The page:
Hurricane Season Has Come To An End—Should Florida Consider Itself Lucky?

Courtesy: Image by David Mark from Pixabay

Florida. We did it.

The extremely busy 2020 Atlantic hurricane season will officially come to a close today, November 30. Meaning the season for perfect storm conditions spanning the Atlantic and lower Caribbean waters does not have to be revisited until June 1, 2021.

That’s not to say a storm cannot develop before then; however, chances of such large storms forming drop dramatically.

This year, the Atlantic hurricane season produced a record-breaking 30 named storms, 12 of which made landfall in the continental U.S., breaking the previous on the record count of 28 in 2005, and the second-highest number of hurricanes on record, per the National Oceanic and Atmospheric Administration. 

List of 2020 Atlantic Tropical Cyclone Names – Courtesy: NOAA

“Throughout this relentless hurricane season, NOAA worked around-the-clock to provide critical data and reliable forecasts to our Nation’s communities in the path of devastating storms,” said U.S. Secretary of Commerce Wilbur Ross. “The services provided by NOAA, alongside our emergency management partners, undoubtedly helped save many lives and protect property.”

Beginning with Arthur and ending with Iota, this storm-heavy season produced at least one named storm every month through the season and made quick use of the 21-name Atlantic list that was released before the season. After the list was exhausted, the Greek alphabet was turned to for just the second time in history—9 of which were used en route to Iota. 

While many states, Louisiana and Texas namely, and foreign Caribbean countries, got pounded with the higher strength storms, Florida got away with minor scratches.

Louisiana saw its strongest hurricane in terms of wind speed since 1856, with sustained winds of 150 mph, and the city of New Orleans had Hurricane Zeta’s storm eye pass over the middle of the city, making it the first time in 50 years since a storm had done so. Yes, not even Katrina was as fast as Hurricane Laura, nor did it directly pass over the major city the same way it did this year.

Ten storms formed in the month of September alone, the most in any month on record, according to NOAA, and at one point had five tropical systems in the Atlantic at the same time.

Neil Jacobs, Ph.D., acting NOAA administrator, said, “The 2020 Atlantic hurricane season ramped up quickly and broke records across the board. Our investments in research, forecast models, and computer technology allowed forecasters at the National Weather Service, and its National Hurricane Center, to issue forecasts with increasing accuracy, resulting in the advanced lead time needed to ensure that decision makers and communities were ready and responsive.”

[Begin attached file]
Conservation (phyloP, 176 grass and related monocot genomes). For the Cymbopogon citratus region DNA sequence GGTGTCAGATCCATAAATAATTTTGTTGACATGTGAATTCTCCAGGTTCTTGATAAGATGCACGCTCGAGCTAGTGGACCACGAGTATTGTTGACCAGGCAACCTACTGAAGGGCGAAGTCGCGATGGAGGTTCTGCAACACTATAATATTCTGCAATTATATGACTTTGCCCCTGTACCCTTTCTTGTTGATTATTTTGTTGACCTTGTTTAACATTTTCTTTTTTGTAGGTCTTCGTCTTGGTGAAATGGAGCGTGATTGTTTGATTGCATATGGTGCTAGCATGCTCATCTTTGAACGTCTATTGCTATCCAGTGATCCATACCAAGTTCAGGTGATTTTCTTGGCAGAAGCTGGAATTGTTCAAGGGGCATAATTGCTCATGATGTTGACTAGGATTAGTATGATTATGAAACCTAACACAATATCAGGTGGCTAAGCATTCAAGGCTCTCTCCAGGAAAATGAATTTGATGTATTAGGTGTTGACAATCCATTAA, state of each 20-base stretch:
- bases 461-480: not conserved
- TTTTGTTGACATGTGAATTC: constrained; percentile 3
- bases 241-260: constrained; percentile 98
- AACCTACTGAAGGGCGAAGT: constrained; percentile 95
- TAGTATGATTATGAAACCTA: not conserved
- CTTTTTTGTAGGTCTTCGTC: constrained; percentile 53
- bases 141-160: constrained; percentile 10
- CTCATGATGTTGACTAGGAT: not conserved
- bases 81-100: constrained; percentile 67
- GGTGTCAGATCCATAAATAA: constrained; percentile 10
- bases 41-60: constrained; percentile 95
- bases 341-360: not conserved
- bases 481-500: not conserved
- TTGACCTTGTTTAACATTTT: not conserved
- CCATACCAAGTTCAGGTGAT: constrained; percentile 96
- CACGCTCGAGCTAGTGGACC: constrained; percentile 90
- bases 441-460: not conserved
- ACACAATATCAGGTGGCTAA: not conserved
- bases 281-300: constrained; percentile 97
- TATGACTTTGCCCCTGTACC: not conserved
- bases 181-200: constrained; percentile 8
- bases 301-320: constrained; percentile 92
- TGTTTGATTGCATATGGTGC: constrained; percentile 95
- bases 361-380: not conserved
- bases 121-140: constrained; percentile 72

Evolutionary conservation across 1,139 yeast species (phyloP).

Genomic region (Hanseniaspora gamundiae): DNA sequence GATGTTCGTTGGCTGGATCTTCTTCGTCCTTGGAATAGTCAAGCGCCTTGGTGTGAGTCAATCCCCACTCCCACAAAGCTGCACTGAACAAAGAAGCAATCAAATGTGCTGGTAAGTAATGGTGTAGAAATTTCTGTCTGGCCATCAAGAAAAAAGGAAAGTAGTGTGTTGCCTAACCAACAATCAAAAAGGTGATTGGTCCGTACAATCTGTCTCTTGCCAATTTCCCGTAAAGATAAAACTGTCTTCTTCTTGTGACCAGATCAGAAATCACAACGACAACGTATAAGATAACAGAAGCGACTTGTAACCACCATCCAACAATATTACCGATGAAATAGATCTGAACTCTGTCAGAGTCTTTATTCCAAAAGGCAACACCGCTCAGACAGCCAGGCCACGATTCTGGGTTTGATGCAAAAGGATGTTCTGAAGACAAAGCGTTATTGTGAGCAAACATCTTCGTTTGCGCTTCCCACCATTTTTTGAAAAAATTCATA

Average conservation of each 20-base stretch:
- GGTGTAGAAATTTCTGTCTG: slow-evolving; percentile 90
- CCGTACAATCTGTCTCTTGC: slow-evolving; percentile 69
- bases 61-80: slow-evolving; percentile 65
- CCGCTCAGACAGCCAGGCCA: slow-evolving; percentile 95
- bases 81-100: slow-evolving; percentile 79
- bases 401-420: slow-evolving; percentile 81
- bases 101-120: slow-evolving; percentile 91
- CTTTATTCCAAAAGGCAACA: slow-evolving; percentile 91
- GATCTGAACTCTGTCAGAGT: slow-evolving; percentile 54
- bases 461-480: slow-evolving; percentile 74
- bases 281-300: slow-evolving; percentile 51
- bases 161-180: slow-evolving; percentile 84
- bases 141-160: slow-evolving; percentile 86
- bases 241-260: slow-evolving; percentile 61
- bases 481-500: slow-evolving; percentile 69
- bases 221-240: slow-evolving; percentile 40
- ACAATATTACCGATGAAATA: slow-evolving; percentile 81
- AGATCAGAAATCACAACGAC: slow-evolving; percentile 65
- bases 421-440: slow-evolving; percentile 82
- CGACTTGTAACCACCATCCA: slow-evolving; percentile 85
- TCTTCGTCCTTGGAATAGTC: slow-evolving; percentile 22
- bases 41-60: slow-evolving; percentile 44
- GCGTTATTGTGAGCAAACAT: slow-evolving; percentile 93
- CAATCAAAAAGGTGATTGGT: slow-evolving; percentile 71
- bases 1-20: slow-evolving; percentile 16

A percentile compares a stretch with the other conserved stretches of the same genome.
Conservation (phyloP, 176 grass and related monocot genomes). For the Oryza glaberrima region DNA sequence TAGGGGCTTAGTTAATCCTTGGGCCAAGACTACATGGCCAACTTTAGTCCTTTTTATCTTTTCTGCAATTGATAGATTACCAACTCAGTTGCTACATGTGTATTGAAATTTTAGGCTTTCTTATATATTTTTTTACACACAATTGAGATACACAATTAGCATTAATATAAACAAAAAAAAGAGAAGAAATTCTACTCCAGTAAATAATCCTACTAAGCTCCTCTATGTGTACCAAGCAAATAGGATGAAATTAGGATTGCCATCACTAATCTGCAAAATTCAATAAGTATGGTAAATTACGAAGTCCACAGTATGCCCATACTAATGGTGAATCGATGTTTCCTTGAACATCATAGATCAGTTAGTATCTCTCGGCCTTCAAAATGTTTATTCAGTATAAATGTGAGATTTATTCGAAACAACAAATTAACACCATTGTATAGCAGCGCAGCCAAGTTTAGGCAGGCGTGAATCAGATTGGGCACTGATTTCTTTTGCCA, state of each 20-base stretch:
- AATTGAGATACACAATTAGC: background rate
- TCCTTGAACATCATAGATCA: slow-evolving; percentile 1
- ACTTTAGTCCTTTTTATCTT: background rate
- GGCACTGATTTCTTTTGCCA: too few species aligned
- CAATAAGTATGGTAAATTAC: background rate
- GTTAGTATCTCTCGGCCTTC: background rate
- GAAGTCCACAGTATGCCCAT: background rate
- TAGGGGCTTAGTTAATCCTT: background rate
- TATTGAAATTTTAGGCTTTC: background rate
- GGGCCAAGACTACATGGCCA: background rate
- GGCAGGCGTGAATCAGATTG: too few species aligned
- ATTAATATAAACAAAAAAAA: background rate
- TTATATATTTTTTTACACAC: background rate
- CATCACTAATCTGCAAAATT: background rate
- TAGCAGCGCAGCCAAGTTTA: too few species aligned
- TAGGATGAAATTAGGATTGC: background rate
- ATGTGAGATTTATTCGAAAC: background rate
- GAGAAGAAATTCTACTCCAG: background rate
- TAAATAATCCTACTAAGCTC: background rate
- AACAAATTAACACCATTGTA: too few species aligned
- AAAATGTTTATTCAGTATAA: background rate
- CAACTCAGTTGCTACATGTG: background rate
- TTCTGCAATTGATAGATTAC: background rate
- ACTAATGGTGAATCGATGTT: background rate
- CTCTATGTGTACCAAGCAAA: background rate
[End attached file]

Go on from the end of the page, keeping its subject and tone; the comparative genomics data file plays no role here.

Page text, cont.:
2020 was the fifth consecutive year with “above-normal” activity in the Atlantic, with 18 of the last 26 falling in the same category. The increased activity can be attributed to the warm phase of the Atlantic Multi-Decadal Oscillation (AMO), which began in 1995, and has favored the activity and strength of the storms on record as of late. 

“As we correctly predicted, an interrelated set of atmospheric and oceanic conditions linked to the warm AMO were again present this year. These included warmer-than-average Atlantic sea surface temperatures and a stronger West African monsoon, along with much weaker vertical wind shear and wind patterns coming off of Africa that were more favorable for storm development. These conditions, combined with La Nina, helped make this record-breaking, extremely active hurricane season possible,” said Gerry Bell, Ph.D., lead seasonal hurricane forecaster at NOAA’s Climate Prediction Center.

The season recorded a record high 13 hurricanes and six major hurricanes (the average season has 12 named storms, six hurricanes, and three major hurricanes for scale.)

Courtesy: NOAA

Why was Florida lucky?

When you consider Florida’s geography, a long and protrusive state that safeguards the Gulf states of Louisiana, Mississippi, and Texas, and realize that those states received more activity and landfall than Florida—consider it luck. 

The storms followed quite an erratic path this season, leaving no state out of the danger zone from as far west as Texas to as far northeast as Maine: the whole Gulf and Eastern seaboard underwent some form of storm watch or warning.  

Of the 30 named storms this season—only FOUR touched the state, and one major hurricane, Eta, made direct landfall in the state, thrashing the coast with record rain.

Even Eta, which entered the state via the lower Keys and then re-entered near Levy County days later, didn’t cause as much damage as expected, considering it was the only “direct” Florida had the entire season.

However, Hurricane Sally did cause the most damage to the Sunshine State and didn’t even enter. With nasty storm surges and the close proximity of the entering point in Alabama. Escambia County did report damages to the Pensacola Bay Bridge, claimed three lives, and destroyed an estimated $55-100 million in losses of livestock, aquaculture, and crop.

Considering Florida is usually a magnet for storms during the season and historically, it caught a major break, one that cannot be explained, but definitely won’t be taken for granted.

The next Atlantic storm season does not begin until June 1, 2021, so in the meantime, enjoy it and stay safe.

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